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News

Studies reveal benefits of catheter ablation system for atrial fibrillation

Ablation Frontiers : 25 June, 2008  (Company News)
Ablation Frontiers has announced that two studies reporting positive findings about its novel atrial fibrillation catheter ablation system have been presented at the Cardiostim World Congress, a premier meeting for physicians that treat cardiac rhythm disorders.
Dr Stefan Weber of the University Clinic at Regensburg, Germany, presented results of a study of 12 patients with paroxysmal atrial fibrillation (PAF). Using the company's PVAC (Pulmonary Vein Ablation Catheter) and GENius RF generator, Dr Weber reported success in isolating 98 percent of pulmonary veins with a remarkably short average ablation time of 84 +/- 9 minutes. The total time of radiofrequency (RF) energy needed to successfully isolate the pulmonary veins was 22.4 +/- 2.9 minutes.

'We found that mapping and ablation of the pulmonary veins using a single catheter, without 3D navigation or robotic steering, could be performed safely and effectively with short procedure times,' stated Dr Weber. 'Thus, this system may be of high interest for all centers who would like to increase throughput for AF ablation.'

The second study, led by Dr Christoph Scharf and presented by Dr Lam Dang of Klinik Im Park Hospital in Zurich, Switzerland, utilised the same novel Catheter ablation technology in a total of 45 patients with long standing persistent AF. The study utilised two additional catheters from Ablation Frontiers, MASC (Multi-Array Septal Catheter) and MAAC (Multi-Array Ablation Catheter) designed to find and ablate specific ablation targets called CFAEs (Complex Fractionated Atrial Electrograms). Six month follow up data was presented for 37 patients, with 78 percent free of AF after an average procedure time of 162 +/- 36 minutes. Dr Scharf noted the particularly low re-do procedure rate of 13.5 percent and the absence of left atrial flutters after the procedure.

'These early results are very promising and procedure times have been significantly reduced,' stated Dr Scharf. 'Using unipolar:bipolar RF energy for the ablation is safer and more effective in our experience. This is an important aspect to this system, as tipped-catheters and conventional higher power RF generators have been associated with significant complications.'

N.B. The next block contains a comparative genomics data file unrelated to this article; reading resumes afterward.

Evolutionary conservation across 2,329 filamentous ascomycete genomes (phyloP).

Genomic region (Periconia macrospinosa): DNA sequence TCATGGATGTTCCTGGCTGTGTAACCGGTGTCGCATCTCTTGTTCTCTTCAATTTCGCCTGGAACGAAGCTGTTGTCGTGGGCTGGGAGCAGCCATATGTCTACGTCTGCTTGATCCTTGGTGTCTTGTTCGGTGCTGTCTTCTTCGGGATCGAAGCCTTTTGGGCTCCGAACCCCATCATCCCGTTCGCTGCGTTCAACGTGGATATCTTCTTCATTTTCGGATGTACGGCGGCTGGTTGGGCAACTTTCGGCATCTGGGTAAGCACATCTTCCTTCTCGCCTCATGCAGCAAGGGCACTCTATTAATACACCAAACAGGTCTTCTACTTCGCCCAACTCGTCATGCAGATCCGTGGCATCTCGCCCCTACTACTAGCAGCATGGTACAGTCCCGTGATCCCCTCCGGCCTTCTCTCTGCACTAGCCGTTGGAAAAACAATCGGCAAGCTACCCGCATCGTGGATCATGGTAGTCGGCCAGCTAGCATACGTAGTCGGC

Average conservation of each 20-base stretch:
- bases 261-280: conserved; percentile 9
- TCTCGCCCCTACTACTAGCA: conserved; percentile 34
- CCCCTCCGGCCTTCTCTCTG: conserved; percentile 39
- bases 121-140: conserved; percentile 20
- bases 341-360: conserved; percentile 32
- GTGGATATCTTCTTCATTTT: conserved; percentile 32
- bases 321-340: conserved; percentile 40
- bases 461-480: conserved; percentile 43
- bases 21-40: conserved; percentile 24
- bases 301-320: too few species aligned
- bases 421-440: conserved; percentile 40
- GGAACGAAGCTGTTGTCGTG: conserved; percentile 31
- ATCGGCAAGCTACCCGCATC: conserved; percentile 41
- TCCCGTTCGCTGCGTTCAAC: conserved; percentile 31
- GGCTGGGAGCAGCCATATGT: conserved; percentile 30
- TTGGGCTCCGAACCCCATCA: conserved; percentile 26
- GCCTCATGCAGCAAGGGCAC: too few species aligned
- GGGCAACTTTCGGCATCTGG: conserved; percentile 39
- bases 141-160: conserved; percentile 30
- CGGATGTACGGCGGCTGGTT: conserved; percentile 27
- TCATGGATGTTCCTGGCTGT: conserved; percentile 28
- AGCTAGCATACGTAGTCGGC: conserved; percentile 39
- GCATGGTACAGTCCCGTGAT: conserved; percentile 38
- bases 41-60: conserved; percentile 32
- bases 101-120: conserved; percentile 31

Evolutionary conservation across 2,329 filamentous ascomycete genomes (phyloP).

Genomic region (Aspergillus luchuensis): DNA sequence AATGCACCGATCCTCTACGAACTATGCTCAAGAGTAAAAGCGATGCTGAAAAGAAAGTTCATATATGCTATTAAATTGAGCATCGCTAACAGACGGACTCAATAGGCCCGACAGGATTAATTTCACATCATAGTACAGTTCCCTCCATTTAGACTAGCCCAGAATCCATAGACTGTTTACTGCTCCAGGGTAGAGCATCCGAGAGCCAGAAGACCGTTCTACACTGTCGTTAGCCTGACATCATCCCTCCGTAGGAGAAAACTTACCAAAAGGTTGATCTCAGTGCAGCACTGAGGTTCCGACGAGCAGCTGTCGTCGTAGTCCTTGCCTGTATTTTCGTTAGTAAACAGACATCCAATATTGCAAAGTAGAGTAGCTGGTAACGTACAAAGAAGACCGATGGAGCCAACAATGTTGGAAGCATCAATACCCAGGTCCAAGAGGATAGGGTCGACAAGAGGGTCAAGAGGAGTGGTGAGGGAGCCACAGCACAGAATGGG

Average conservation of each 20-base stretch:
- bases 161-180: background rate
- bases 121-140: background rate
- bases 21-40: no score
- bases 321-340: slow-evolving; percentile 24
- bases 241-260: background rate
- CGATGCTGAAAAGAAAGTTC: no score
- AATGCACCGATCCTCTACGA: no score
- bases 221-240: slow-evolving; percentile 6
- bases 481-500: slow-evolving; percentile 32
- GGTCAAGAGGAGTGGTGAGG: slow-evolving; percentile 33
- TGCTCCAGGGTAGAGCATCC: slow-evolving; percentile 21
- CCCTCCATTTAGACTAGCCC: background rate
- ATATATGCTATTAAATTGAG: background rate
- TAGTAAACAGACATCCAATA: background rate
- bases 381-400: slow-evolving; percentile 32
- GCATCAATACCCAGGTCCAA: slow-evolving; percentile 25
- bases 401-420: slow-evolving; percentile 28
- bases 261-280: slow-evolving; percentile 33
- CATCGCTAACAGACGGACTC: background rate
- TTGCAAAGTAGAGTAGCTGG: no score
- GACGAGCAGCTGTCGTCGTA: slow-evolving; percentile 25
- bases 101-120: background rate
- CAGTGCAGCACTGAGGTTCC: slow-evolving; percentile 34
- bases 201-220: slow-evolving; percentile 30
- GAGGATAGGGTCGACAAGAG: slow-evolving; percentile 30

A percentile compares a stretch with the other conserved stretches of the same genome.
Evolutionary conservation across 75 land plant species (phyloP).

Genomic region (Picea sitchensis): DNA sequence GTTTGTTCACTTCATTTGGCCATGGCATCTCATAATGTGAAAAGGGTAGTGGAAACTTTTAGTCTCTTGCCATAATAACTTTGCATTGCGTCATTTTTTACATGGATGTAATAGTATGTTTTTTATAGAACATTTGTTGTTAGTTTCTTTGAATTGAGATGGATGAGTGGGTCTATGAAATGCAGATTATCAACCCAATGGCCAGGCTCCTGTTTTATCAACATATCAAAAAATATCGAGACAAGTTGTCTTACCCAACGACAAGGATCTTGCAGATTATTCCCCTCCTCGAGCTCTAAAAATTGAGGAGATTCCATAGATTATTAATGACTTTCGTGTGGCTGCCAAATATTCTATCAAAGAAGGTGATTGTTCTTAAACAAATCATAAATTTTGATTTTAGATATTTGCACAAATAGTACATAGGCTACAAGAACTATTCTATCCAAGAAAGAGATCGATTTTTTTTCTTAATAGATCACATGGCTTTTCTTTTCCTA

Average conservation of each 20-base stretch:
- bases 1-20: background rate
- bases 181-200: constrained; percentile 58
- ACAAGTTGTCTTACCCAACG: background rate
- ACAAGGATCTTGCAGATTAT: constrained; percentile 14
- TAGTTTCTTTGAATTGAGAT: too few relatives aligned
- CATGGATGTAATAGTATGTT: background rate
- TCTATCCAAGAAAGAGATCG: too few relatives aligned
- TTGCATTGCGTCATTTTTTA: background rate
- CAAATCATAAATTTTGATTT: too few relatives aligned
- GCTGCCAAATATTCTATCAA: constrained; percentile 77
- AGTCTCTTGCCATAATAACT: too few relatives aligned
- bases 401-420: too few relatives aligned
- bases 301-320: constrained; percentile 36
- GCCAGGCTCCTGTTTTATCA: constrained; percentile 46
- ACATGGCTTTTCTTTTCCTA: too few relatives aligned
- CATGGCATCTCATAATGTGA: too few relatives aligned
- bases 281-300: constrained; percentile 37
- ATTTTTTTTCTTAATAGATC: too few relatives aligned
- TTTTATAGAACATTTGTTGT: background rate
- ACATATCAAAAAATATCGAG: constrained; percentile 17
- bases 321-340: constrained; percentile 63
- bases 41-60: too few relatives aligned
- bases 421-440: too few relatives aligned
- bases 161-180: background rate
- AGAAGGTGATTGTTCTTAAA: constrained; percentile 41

The company's innovative multi-electrode mapping and ablation catheters are used in conjunction with its duty-cycled radiofrequency (RF) generator. Each catheter's adaptable shape facilitates access to and good tissue contact with the left atrial regions that require ablation to terminate atrial fibrillation. The temperature controlled, power limited energy source was specifically designed to reduce the risk of complications seen with conventional higher-energy power sources.

'While isolation of the pulmonary veins can be effective in treating paroxysmal AF, long-standing persistent AF requires that other areas of the left atrium be specifically targeted. Conventional ablation technology offers only one therapeutic option for both disease states, which has produced moderate success, relatively high rates of complications, and long procedure times. Ablation Frontiers' family of catheters delivers innovative solutions for treating both paroxysmal and long standing persistent AF patients,' stated Keegan Harper, chief executive officer of Ablation Frontiers. 'We are very gratified to see our products working in both AF patient populations with high success rates, very low complication rates, and considerably shortened procedure times.'

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